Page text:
Con Funk Shun

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Con Funk Shun
Candy album cover.jpg
Background information
Origin Vallejo, California, United States
Genres R&B, funk, soul
Years active 1969–present
Labels Mercury, Fretone

Con Funk Shun is an American R&B and funk band popular in the 1970s and 1980s. Influences include James Brown and Sly & the Family Stone.

History[edit]

The band was formed by a pair of high school students in Vallejo, California, drummer Louis A. McCall Sr. and Lead singer/guitarist Michael Cooper. The two put together a group that included bassist Cedric Martin, keyboardist Danny "Sweet Man" Thomas, trumpeter Karl Fuller, and woodwinds player Paul "Maceo" Harrell. Soon thereafter, this fledgling group's classic lineup became complete when singer/multi-instrumentalist Felton Pilate came on board. The band got their start as a backup group for the Soul Children under the name Project Soul. They began working with Stax Records staff songwriters, and while recording at Audio Dimensions, a Memphis, Tennessee sound studio, producer Ted Sturges both named the group (after an instrumental recording by The Nite-Liters) and produced their first album, Organized Con Funk Shun.

In 1976, Con Funk Shun signed to Mercury Records, releasing 11 albums over a span of 10 years. The group's 1977 LP, Secrets, was certified gold in the US, as were 1978's Loveshine, 1979's Candy, and 1980's Spirit of Love.[1] They scored a string of top ten hits on the US Billboard black singles chart, including 1977's "Ffun" (#1), 1978's "Shake and Dance with Me" (#5), 1979's "Chase Me" (#4), 1980s "Got to Be Enough" (#8), and "Too Tight" (#8). Tensions from within the group built over the 1980s, and the group's last album, Burning Love, was recorded without songwriter and vocalist Felton Pilate. After leaving Mercury, the band broke up in 1986, but some members of the group reunited alongside touring musicians for concerts in the 1990s.

In 1994, Eric "EQ" Young joined Con Funk Shun. Young, a bass player, is a native of the San Francisco Bay Area and a veteran of the stage and a former Quincy Jones recording artist who has played for Con-Funk-Shun for the past 16 years. Other alliances include the Dazz Band and Radiance. Young has toured the US extensively and worked abroad for more than 20 years and recently traveled to Iraq to play for our troops. “I was born to do this," said Young. His television credits include HBO, "Soul Train," "Motown Live & Sinbad." He’s also been featured in Japan’s "Bass Magazine" along with idols Larry Graham and Stanley Clark.

In May 2008, ConFunkShun celebrated 35 years together with a special anniversary cruise with many of their biggest fans.[2]

Legacy[edit]

Con Funk Shun continues to receive airplay on US soul radio stations that play music of the 1970s and 1980s. Additionally, their back-beats have been repeatedly sampled by later artists in Hip Hop, R&B, and rap. Most recently, "Honey Wild", (written by Louis McCall; his wife, Linda Lou McCall; and Danny Thomas), from their 1980 Spirit of Love album was sampled by Lil Wayne for his CD Tha Carter III - Deluxe Edition. In 1996, Dru Hill covered the song "Love's Train" on their self-titled début album which was produced by Keith Sweat. Jason Mraz has performed "Ffun" on numerous occasions during his live performances as well. The song "That's What Love Can Do" by Boykrazy, heavily samples "Too Tight".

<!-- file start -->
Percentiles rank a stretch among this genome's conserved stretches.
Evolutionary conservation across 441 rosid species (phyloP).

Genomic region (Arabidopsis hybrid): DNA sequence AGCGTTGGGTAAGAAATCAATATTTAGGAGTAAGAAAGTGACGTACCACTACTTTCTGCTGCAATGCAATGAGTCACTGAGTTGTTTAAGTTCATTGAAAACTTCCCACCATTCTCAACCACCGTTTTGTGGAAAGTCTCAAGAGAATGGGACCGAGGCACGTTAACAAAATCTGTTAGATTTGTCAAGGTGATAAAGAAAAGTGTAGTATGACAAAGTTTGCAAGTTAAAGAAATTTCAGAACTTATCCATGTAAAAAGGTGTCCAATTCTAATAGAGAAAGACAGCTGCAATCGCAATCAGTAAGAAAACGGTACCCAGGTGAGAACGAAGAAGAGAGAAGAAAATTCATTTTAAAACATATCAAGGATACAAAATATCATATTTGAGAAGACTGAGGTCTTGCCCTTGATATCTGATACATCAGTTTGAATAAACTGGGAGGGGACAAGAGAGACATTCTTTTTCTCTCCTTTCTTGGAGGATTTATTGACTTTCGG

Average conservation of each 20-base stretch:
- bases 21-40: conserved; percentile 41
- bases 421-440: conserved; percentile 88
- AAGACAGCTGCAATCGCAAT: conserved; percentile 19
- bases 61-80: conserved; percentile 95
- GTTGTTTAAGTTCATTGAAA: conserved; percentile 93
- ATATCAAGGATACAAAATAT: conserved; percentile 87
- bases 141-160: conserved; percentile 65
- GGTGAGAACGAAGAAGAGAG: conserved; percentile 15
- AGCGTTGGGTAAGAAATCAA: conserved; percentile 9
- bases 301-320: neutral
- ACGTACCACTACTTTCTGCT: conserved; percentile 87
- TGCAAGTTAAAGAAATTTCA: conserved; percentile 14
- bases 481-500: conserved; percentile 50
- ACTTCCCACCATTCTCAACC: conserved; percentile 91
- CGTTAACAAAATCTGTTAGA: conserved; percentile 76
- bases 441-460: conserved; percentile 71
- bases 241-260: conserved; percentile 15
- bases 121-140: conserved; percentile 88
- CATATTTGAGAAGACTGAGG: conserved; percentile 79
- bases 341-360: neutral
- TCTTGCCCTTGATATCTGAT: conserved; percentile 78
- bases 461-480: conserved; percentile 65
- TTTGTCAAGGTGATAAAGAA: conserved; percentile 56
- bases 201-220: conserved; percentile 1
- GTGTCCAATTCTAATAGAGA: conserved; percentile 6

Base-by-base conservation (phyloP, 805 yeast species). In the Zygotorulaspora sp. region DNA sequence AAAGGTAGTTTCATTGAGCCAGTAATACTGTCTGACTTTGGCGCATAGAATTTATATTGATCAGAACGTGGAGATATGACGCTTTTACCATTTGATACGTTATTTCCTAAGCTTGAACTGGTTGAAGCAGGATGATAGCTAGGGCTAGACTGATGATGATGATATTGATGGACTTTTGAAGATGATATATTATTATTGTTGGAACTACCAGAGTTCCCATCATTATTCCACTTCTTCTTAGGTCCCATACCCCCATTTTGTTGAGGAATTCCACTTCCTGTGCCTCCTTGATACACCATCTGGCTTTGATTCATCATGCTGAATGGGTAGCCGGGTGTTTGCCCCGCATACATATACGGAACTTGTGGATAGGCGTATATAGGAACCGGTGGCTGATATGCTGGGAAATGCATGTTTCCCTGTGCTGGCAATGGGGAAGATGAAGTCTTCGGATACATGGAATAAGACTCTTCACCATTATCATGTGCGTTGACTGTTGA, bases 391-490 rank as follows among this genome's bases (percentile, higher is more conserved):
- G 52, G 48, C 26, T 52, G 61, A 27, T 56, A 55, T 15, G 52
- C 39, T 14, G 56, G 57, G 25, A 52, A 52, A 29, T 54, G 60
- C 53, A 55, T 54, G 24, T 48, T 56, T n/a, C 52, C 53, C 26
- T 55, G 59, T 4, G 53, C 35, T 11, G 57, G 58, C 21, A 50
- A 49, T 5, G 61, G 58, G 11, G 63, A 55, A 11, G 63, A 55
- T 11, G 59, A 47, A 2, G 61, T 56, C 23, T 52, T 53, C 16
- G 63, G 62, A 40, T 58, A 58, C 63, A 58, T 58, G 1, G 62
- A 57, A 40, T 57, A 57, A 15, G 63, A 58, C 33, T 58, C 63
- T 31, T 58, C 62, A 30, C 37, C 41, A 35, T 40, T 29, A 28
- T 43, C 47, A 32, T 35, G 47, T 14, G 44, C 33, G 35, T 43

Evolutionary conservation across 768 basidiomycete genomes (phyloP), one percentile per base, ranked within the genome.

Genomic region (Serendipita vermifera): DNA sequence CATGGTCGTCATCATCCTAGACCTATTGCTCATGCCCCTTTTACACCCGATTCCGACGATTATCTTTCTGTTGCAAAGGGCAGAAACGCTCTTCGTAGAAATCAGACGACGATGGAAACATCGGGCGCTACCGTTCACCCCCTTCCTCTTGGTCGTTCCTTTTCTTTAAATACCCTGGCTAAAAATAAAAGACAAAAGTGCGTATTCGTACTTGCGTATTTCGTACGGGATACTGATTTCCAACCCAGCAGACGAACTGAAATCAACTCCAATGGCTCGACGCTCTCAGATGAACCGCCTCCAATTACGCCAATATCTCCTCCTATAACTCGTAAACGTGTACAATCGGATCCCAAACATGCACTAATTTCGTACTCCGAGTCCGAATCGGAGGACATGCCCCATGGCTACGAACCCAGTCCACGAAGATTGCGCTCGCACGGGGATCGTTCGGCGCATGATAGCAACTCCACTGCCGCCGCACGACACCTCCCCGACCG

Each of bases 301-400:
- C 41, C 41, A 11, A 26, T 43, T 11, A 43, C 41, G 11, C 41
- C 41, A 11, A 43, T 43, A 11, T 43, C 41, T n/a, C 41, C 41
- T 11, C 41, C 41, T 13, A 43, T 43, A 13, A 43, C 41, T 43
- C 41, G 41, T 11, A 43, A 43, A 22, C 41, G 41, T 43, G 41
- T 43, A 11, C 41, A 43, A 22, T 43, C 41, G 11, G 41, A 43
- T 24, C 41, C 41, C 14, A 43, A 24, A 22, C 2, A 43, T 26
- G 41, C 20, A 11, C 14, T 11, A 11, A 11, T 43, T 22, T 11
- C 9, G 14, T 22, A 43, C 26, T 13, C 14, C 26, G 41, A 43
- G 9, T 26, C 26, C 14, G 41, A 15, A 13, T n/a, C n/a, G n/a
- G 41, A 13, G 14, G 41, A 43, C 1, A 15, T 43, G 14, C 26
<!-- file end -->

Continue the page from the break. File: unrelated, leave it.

Members[edit]

Classic Line-up[edit]

Later Members[edit]

  • Melvin Carter - keyboards, lead vocals (appears on the 1986 Burnin' Love album)
  • Ron Moton - saxophone, flute, vocals
  • Eric "EQ" Young - bass, vocals
  • Brian Collier - drums

Discography[edit]

Albums[edit]

  • Organized Con Funk Shun (1973), Fretone
  • The Memphis Sessions (1973), Fretone
  • Con-Funk-Shun (1976), Mercury
  • Secrets (1977), Mercury
  • Loveshine (1978), Mercury
  • Candy (1979), Mercury
  • Spirit of Love (1980), Mercury
  • Touch (1980), Mercury
  • Con Funk Shun 7 (1981), Mercury
  • To the Max (1982), Mercury
  • Fever (1983), Mercury
  • Electric Lady (1985), Mercury
  • Burnin' Love (1986), Mercury
  • Live for Ya Ass (1996), Intersound
  • Sound Of Grown Men (TBA)

Singles[edit]

  • "Sho Feels Good To Me" (1977) - #66 R&B singles
  • "Confunkshunizeya" (1978) - #31 R&B
  • "Ffun" (1978) - #1 R&B, #23 Pop singles
  • "Shake And Dance With Me" (1978) - #5 R&B, #60 Pop
  • "So Easy" (1978) - #28 R&B
  • "(Let Me Put) Love on Your Mind" (1979) - #24 R&B
  • "Chase Me" (1979) - #4 R&B
  • "Da Lady" (1980) - #60 R&B
  • "By Your Side" (1980) - #27 R&B
  • "Got To Be Enough" (1980) - #8 R&B, #20 Club Play
  • "Happy Face" (1980) - #87 R&B
  • "Bad Lady" (1981) - #19 R&B
  • "Lady's Wild" (1981) - #42 R&B
  • "Too Tight" (1981) - #8 R&B, #40 Pop, #25 Club Play
  • "Ain't Nobody, Baby" (1982) - #31 R&B
  • "Straight From The Heart" (1982) - #79 R&B
  • "Baby I'm Hooked (Right into Your Love)" (1983) - #5 R&B, #76 Pop
  • "Ms. Got-The-Body (1983) - #15 R&B
  • "Love's Train/You Are The One" (1983) - #47 R&B
  • "Don't Let Your Love Grow Cold" (1984)- #33 R&B
  • "Electric Lady" (1985) - #4 R&B, #32 Dance Sales
  • "I'm Leaving Baby" (1985) - #12 R&B
  • "Tell Me What You're Gonna Do" (1985) - #47 R&B
  • "Burnin' Love" (1986) - #8 R&B; UK #68[3]
  • "She's a Star" (1986) - #80 R&B
  • "Throw It Up, Throw It Up" (1996) - #84 R&B

References[edit]

  1. ^ Search for "Con Funk Shun" performed at RIAA.com on Dec. 10, 2007.
  2. ^ ConFunkShun Artist Page on SoulTracks.com
  3. ^ Roberts, David (2006). British Hit Singles & Albums (19th ed.). London: Guinness World Records Limited. p. 117. ISBN 1-904994-10-5. 

External links[edit]